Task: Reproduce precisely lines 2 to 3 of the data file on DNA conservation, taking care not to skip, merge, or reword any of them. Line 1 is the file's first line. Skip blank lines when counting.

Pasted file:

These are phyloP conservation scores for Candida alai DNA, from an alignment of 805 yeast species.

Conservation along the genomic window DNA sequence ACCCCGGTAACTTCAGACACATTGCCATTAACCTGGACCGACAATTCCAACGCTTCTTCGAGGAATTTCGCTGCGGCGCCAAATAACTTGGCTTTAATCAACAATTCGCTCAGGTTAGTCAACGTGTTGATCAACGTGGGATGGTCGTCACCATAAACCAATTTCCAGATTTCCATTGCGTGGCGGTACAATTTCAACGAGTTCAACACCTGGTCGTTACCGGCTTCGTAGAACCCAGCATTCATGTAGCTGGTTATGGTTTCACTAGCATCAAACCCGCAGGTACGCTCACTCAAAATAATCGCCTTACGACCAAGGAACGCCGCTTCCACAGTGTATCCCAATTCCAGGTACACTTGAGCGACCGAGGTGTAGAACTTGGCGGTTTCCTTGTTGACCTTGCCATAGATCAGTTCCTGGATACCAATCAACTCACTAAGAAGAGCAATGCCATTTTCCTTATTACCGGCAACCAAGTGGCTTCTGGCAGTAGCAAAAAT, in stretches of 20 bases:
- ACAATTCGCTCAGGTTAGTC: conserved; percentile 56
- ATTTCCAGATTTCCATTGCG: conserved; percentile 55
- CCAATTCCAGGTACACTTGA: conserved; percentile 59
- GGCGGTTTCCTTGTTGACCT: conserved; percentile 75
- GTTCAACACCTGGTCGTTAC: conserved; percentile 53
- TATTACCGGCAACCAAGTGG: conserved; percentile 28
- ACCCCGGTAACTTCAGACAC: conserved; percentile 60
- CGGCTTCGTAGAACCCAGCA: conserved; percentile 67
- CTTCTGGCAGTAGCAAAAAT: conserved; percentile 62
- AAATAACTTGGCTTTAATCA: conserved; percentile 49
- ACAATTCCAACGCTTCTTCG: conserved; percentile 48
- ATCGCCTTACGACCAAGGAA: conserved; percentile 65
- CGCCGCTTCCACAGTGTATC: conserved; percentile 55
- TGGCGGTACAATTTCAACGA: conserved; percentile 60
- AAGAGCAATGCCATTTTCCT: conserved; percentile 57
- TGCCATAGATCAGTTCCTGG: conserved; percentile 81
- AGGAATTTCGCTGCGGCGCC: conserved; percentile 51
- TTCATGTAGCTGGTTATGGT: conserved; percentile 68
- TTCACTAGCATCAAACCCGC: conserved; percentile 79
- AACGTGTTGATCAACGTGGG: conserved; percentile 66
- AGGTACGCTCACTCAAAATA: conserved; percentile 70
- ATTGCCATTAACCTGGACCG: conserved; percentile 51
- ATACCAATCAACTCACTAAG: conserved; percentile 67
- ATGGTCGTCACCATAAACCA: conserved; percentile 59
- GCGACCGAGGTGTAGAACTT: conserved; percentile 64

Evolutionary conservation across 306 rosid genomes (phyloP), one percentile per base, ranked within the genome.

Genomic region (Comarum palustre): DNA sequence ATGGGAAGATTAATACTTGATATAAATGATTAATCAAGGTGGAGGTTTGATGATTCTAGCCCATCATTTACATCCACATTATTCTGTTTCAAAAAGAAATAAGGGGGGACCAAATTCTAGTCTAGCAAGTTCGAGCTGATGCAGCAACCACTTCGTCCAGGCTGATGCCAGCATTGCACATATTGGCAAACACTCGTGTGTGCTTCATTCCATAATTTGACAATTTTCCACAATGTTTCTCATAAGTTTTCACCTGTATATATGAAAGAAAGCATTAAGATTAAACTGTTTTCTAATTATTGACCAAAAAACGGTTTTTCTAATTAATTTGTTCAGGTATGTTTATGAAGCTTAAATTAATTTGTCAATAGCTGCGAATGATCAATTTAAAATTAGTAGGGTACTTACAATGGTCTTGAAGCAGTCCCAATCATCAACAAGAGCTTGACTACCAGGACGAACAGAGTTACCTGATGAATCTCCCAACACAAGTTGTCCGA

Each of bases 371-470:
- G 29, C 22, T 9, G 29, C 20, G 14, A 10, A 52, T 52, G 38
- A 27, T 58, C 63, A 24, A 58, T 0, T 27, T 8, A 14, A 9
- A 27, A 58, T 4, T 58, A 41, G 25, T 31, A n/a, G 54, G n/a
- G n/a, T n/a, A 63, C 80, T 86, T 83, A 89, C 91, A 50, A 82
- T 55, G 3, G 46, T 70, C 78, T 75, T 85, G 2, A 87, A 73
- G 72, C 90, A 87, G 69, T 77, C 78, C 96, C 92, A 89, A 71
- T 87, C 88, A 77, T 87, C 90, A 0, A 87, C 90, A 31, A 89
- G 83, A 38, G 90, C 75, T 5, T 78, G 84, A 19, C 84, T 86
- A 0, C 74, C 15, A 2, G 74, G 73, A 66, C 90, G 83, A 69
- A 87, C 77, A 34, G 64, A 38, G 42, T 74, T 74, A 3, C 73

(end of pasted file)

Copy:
Conservation along the genomic window DNA sequence ACCCCGGTAACTTCAGACACATTGCCATTAACCTGGACCGACAATTCCAACGCTTCTTCGAGGAATTTCGCTGCGGCGCCAAATAACTTGGCTTTAATCAACAATTCGCTCAGGTTAGTCAACGTGTTGATCAACGTGGGATGGTCGTCACCATAAACCAATTTCCAGATTTCCATTGCGTGGCGGTACAATTTCAACGAGTTCAACACCTGGTCGTTACCGGCTTCGTAGAACCCAGCATTCATGTAGCTGGTTATGGTTTCACTAGCATCAAACCCGCAGGTACGCTCACTCAAAATAATCGCCTTACGACCAAGGAACGCCGCTTCCACAGTGTATCCCAATTCCAGGTACACTTGAGCGACCGAGGTGTAGAACTTGGCGGTTTCCTTGTTGACCTTGCCATAGATCAGTTCCTGGATACCAATCAACTCACTAAGAAGAGCAATGCCATTTTCCTTATTACCGGCAACCAAGTGGCTTCTGGCAGTAGCAAAAAT, in stretches of 20 bases:
- ACAATTCGCTCAGGTTAGTC: conserved; percentile 56